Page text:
Each year, joint pain from multiple causes decreases the quality of life of millions of patients [1]. Total joint arthroplasty remains one of the most commonly performed and universally successful operative interventions for patients with osteoarthritis and other joint problems, with over 600,000 total knee procedures and nearly 300,000 total hip procedures performed in 2007 [2]. The rapid increase in joint surgeries each year can be attributed to the rising population age of the country and the increasing prevalence of arthritis and other factors that lead to the need for these procedures [3]. In addition, the perceived and real success of total joint arthroplasty—improved functional status, pain relief, low perioperative morbidity and mortality, and good implant survivorship—has expanded demand among all population segments [4].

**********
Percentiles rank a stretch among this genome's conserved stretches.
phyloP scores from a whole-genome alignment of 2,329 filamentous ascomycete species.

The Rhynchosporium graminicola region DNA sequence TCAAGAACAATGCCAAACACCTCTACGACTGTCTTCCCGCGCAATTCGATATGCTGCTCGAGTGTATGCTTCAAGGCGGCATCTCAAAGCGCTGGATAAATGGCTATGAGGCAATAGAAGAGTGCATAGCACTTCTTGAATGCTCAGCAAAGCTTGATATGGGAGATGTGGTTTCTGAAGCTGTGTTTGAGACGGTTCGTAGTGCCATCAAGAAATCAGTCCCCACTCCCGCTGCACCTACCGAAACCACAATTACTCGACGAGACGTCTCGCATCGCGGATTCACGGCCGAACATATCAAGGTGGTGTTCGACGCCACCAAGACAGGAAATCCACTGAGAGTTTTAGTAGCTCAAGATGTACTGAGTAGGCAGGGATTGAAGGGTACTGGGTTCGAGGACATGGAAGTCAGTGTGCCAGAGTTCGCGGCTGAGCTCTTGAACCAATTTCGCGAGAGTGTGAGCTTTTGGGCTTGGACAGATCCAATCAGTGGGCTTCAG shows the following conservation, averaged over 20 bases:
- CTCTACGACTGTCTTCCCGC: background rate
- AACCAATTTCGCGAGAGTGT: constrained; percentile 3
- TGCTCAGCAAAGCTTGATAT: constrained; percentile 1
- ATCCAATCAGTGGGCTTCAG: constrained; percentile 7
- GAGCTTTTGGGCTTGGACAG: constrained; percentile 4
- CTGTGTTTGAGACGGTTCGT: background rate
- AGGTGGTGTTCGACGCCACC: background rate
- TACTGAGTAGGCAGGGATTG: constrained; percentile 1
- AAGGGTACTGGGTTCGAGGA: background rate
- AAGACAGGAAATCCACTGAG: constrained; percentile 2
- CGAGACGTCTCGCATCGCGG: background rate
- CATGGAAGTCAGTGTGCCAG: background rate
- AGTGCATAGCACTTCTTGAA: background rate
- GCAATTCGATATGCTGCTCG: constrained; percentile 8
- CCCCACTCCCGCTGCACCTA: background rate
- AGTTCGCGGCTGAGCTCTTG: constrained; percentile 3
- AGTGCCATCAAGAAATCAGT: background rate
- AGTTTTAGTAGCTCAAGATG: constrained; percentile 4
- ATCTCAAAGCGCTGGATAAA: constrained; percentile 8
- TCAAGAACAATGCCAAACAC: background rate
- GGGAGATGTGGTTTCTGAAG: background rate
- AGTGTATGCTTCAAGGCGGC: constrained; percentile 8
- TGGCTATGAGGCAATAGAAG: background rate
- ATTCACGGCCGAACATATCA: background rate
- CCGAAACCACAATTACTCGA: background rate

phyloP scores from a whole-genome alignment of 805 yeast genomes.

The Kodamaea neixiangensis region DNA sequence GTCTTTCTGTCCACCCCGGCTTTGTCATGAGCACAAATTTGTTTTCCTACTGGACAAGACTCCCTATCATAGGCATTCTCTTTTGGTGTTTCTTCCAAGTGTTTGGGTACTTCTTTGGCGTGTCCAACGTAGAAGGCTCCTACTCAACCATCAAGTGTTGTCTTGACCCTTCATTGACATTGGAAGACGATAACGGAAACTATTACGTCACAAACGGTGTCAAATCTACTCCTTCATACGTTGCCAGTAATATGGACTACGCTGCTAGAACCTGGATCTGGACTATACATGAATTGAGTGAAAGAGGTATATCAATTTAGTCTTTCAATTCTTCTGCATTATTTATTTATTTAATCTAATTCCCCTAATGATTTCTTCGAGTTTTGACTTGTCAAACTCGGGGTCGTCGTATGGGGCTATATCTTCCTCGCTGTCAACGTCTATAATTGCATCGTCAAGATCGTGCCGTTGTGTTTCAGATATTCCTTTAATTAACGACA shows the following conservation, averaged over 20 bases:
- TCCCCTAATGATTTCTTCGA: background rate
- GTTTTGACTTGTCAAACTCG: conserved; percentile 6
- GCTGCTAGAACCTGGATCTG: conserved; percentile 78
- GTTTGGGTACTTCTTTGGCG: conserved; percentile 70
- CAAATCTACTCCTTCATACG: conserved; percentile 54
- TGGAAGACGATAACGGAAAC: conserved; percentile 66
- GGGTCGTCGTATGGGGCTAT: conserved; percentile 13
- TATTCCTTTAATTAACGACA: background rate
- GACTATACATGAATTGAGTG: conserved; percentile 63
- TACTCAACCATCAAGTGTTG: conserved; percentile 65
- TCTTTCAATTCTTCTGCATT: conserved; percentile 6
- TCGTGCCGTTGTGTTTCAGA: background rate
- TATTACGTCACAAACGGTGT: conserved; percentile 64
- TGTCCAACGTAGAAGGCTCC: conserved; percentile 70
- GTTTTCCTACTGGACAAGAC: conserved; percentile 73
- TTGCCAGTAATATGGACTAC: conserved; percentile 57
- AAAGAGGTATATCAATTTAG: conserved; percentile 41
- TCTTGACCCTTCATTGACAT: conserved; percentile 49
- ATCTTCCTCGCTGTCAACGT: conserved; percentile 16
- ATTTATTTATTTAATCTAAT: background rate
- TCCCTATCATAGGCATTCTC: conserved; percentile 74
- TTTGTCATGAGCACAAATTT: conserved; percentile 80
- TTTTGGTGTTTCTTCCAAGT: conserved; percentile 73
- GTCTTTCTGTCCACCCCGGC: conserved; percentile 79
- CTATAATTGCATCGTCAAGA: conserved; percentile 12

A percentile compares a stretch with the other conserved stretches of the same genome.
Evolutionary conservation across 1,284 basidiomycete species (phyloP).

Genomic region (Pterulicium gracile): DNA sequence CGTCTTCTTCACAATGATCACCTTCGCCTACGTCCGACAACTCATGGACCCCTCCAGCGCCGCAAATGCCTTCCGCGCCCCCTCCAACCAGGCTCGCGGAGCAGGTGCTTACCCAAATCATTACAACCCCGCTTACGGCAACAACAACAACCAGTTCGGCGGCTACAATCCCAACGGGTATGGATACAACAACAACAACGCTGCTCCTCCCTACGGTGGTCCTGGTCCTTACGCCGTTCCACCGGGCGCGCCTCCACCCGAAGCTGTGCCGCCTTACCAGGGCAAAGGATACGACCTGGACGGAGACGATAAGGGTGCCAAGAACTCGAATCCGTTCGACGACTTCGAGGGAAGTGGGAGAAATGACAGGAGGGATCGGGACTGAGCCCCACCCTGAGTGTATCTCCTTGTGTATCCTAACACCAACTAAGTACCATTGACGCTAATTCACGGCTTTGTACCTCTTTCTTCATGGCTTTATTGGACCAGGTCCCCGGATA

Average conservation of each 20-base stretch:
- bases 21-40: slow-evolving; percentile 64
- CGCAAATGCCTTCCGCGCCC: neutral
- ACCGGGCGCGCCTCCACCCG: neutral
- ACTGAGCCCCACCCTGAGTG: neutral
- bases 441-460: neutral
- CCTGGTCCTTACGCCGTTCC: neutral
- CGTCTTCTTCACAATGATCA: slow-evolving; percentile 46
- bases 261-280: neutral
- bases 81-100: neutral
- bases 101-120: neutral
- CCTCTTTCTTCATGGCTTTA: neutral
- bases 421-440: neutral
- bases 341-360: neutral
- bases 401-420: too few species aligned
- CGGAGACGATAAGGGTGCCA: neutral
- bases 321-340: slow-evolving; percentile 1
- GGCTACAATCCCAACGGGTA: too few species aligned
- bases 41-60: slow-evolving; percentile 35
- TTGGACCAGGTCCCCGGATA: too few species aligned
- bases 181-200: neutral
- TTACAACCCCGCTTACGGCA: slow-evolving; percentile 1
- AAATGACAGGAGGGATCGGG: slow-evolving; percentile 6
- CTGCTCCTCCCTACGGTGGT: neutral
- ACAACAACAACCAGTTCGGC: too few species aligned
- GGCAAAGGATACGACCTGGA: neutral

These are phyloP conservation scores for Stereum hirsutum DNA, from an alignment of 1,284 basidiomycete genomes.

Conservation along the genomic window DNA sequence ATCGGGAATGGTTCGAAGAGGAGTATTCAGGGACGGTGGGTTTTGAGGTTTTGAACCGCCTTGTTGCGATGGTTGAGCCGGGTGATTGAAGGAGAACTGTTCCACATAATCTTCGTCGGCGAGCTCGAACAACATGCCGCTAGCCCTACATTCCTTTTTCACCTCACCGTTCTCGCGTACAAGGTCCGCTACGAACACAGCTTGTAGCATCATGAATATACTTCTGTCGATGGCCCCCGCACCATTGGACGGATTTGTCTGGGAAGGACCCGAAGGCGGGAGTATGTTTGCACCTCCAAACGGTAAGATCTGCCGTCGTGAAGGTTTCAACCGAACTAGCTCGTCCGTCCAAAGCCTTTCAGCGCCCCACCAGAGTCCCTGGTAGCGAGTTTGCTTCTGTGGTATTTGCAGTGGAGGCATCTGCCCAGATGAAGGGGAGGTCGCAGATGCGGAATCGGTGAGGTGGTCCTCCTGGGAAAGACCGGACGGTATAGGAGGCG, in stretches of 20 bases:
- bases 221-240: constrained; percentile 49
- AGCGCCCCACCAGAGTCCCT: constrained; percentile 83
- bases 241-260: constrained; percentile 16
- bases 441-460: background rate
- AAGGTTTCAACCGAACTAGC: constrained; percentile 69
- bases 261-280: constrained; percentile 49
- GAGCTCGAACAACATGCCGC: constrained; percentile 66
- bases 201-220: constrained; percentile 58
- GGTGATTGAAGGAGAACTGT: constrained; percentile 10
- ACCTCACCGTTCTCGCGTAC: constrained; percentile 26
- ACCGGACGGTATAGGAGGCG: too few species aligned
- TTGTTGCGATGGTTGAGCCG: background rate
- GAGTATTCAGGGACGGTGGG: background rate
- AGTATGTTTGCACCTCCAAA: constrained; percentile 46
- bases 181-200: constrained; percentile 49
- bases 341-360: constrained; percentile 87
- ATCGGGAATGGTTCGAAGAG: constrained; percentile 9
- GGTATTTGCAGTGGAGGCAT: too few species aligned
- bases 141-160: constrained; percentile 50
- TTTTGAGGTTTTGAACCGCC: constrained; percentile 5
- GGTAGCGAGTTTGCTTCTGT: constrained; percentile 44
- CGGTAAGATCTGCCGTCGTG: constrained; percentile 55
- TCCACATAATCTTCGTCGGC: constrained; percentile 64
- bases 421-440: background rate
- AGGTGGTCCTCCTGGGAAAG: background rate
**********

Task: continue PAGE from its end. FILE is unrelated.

Comorbidities are defined as diseases or medical conditions unrelated in etiology or causality to the principal diagnosis that coexist with the disease of interest. It is important to identify the comorbidities of the patient, because they may delay diagnosis, alter treatment, lead to complications, influence survival, and confound analysis of outcomes [5]. There is ample evidence that comorbidity is a major factor in determining the outcomes of various conditions, and there is a large body of literature discussing the multiple aspects of comorbidity. The general finding is a close relationship between comorbidities and complications [6], mortality [7], functional outcome [8], and consumption of healthcare resources [9, 10].